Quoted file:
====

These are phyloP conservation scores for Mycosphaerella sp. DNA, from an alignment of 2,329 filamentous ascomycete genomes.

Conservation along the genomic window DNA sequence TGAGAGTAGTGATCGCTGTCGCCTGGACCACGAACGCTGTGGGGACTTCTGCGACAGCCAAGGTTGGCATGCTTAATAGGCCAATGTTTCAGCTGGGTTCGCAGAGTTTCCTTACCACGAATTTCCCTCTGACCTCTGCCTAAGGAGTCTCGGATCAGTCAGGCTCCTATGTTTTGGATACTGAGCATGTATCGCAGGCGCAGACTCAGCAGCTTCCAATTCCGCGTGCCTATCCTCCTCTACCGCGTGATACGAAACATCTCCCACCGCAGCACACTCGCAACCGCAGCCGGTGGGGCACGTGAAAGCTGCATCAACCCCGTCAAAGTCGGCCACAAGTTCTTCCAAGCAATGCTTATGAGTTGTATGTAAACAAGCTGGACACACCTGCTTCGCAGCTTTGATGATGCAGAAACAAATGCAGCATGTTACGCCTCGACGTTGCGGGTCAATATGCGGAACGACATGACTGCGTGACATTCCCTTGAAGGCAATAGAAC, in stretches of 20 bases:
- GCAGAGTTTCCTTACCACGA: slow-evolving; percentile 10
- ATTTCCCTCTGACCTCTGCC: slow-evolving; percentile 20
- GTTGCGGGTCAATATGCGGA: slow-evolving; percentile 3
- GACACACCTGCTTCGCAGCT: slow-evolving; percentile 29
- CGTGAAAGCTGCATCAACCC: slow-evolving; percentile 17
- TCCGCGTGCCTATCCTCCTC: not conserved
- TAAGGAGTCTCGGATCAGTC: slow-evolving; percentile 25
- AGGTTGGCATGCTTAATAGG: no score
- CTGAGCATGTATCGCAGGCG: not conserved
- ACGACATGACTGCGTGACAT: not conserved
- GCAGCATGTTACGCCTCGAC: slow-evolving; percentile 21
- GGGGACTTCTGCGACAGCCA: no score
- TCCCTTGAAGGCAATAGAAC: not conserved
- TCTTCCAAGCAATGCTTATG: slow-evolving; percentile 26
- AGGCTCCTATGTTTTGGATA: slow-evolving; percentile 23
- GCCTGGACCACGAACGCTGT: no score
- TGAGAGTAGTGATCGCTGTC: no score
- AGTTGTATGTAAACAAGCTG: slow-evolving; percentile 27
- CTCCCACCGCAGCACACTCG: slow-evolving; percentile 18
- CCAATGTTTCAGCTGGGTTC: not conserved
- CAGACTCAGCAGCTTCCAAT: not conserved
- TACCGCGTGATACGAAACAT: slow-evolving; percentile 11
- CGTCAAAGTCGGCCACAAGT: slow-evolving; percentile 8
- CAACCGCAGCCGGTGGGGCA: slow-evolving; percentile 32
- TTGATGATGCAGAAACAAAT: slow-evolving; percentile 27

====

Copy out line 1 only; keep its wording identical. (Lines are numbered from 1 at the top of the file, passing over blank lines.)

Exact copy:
These are phyloP conservation scores for Mycosphaerella sp. DNA, from an alignment of 2,329 filamentous ascomycete genomes.